Patent Extortion.

So it appears the outfit behind the letters to app developers using the in-app purchases system has stepped out.  Here’s a link digging into the “other side” of the discussion. The big point they push is that because they only want to extort a little money off of everyone it is OK.  I think this also applies to school bullies and lunch money.  Extortion is extortion, whether it is pennies or millions.


To me this is still a bloody mess.  The best way to make money off an idea is to get off your ass and make a good product.  If the inventor had spent more time working on an actual good, working example of his “invention” and less time mucking about with the patent office he would undoubtedly be in a better financial place.  But, instead of doing something positive with his “idea”, (which was in my mind not a patentable concept anyway)  He sells his patents to Lodsys.  This fellow could have been the next Paypal or some other major corporation, but instead he sells it off to some Trolls soo they can go shake down some companies and developers.


This “inventions firm” Lodsys isn’t an invention company, they don’t build product, they don’t create jobs, they don’t create a positive effect for the economy or society.  Instead, they bought up an old patent and sent out extortion requests to small developers.   To me, this is a major problem with or society in North America.  Rather than use our heads and hearts to do something positive for our society and fellow man, groups like Lodsys band together and plot how to “get their cut”.  In my opinion, this is one of the key points of current and future weakness in our economy.  We spend so much effort doing zero-positive-effect work that even with rising productivity, our overall ability to produce is lower.  We need to re-think the patent laws and favor those who would do something positive with the idea as opposed to those who wildly file for patents in hope of hitting on something they can suck wealth out of at a later date, when the technology is actually viable.  I say give the person five years from filing.  If in five years you haven’t commercialized the patent it should be declared invalid.  This may not apply for everything, but it might put the effort in the right place, which is innovation for the improvement of the economy and our society.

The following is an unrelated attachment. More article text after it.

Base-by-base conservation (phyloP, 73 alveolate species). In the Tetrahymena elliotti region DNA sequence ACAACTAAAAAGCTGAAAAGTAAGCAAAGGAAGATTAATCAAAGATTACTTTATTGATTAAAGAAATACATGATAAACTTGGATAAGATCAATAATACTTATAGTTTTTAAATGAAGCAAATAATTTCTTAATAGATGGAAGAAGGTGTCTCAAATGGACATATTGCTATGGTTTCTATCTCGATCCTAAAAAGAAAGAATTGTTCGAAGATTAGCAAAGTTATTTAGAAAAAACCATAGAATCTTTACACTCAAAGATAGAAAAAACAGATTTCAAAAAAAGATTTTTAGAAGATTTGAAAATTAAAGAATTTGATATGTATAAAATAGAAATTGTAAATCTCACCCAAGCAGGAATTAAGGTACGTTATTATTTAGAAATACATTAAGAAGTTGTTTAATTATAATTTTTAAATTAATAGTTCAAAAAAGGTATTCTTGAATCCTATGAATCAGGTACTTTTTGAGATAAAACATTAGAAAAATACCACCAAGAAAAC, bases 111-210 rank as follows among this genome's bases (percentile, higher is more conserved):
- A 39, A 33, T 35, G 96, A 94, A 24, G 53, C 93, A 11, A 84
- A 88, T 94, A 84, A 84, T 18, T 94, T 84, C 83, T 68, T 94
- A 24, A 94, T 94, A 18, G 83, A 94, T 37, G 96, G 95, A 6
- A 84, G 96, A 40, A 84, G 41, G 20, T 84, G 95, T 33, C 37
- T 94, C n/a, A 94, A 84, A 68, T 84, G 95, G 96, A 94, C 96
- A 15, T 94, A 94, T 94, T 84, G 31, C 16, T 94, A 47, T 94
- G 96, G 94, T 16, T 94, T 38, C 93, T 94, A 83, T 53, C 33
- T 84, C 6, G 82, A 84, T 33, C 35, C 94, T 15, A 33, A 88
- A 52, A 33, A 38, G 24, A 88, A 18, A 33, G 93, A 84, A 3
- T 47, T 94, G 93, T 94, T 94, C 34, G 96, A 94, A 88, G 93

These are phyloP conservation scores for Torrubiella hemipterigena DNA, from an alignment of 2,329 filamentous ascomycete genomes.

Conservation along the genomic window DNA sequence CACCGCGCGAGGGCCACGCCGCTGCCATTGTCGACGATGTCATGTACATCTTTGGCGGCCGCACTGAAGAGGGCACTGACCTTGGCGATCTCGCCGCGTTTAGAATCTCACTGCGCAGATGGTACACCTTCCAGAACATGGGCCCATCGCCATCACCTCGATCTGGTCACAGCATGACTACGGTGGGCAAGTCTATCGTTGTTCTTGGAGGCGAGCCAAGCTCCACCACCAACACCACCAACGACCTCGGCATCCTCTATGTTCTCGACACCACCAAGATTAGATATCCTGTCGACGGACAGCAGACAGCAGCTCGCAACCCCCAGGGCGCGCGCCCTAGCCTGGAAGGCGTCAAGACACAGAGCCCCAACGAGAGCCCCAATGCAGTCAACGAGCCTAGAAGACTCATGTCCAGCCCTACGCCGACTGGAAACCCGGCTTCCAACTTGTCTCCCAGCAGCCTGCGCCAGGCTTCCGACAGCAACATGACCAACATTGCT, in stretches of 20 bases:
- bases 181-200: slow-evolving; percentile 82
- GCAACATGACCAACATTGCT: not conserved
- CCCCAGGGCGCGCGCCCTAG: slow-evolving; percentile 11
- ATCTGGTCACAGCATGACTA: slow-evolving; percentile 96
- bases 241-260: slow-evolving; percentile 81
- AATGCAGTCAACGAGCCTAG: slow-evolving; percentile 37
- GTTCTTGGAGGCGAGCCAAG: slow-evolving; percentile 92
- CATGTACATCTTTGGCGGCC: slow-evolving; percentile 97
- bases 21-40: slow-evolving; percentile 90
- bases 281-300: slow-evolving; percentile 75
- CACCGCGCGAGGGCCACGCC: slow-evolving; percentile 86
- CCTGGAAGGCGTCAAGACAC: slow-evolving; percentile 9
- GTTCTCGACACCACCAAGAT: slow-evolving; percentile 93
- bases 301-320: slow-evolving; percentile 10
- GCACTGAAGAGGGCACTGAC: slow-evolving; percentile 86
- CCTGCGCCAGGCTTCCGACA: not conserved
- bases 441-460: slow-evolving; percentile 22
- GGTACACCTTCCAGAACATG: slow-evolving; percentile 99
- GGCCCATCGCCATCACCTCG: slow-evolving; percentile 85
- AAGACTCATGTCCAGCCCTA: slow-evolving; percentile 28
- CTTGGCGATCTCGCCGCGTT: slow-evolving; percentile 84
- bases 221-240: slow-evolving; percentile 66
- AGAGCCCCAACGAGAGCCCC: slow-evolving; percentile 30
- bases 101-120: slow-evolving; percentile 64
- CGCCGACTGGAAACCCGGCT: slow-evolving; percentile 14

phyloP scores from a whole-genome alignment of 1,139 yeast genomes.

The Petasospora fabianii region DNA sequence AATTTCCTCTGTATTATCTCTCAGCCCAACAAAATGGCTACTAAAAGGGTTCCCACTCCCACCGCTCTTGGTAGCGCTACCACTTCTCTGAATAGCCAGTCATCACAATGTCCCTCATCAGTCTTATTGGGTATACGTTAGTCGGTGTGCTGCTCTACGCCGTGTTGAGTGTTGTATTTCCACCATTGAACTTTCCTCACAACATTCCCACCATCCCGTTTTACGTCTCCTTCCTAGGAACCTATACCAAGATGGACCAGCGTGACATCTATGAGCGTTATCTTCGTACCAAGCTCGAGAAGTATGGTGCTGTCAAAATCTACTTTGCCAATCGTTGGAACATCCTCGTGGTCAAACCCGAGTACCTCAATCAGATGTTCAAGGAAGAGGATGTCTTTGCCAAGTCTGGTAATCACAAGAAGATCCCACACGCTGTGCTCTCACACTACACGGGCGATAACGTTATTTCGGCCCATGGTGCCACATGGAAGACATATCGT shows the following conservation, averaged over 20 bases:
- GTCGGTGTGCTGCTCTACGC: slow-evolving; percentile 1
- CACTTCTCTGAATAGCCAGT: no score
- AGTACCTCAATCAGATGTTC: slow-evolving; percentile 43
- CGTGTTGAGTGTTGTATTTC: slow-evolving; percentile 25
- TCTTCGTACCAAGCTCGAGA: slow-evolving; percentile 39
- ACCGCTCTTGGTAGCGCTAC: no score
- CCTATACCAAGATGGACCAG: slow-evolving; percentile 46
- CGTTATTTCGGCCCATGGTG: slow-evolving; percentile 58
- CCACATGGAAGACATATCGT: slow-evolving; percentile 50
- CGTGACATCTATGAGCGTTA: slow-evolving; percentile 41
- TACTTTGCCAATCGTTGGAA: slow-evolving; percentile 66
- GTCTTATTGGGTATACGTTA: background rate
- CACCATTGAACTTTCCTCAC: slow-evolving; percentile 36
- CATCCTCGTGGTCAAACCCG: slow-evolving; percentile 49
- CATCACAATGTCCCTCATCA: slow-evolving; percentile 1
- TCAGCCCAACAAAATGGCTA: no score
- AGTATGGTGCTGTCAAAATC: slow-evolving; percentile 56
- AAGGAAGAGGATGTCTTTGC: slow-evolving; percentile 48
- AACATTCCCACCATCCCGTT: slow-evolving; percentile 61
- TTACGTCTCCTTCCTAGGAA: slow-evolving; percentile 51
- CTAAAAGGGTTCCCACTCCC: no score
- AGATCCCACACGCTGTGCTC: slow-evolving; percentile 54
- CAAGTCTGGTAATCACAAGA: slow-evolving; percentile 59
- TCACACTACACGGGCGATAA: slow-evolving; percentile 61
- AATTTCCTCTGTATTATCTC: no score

On another side, part of me is convinced these fellows are just stupid.  Even if they get the dream scenario and everyone starts paying up, they’ll be getting tiny cheques from tens of thousands of developers, resulting in a deluge of overhead to attempt to track these payments.  Again, creating a lot of noise, but no substance.